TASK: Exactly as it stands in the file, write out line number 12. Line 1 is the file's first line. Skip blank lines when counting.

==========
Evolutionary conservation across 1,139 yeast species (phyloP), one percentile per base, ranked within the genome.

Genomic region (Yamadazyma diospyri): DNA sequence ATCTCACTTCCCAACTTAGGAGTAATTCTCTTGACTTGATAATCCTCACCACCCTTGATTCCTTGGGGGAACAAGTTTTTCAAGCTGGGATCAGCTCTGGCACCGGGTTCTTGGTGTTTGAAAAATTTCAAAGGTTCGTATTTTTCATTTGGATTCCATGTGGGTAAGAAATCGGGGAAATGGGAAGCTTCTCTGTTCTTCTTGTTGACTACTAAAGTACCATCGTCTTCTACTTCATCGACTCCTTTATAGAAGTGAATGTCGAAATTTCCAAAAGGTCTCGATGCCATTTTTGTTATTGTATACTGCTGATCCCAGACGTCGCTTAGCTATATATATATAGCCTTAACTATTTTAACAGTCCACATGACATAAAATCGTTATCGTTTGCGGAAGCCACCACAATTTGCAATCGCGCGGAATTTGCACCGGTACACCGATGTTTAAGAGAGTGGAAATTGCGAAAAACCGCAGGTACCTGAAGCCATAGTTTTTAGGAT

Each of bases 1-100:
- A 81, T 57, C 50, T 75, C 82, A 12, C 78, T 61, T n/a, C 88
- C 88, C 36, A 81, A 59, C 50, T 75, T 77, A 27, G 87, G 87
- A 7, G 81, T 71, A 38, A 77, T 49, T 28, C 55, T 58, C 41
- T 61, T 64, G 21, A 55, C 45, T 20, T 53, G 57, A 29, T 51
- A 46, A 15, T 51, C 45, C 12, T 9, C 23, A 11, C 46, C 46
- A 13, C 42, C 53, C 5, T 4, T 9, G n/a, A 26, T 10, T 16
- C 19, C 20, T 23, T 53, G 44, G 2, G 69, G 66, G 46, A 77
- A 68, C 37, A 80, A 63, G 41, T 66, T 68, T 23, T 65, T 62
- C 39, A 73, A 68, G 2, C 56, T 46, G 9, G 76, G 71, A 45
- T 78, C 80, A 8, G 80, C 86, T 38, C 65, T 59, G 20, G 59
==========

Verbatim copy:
- C 39, A 73, A 68, G 2, C 56, T 46, G 9, G 76, G 71, A 45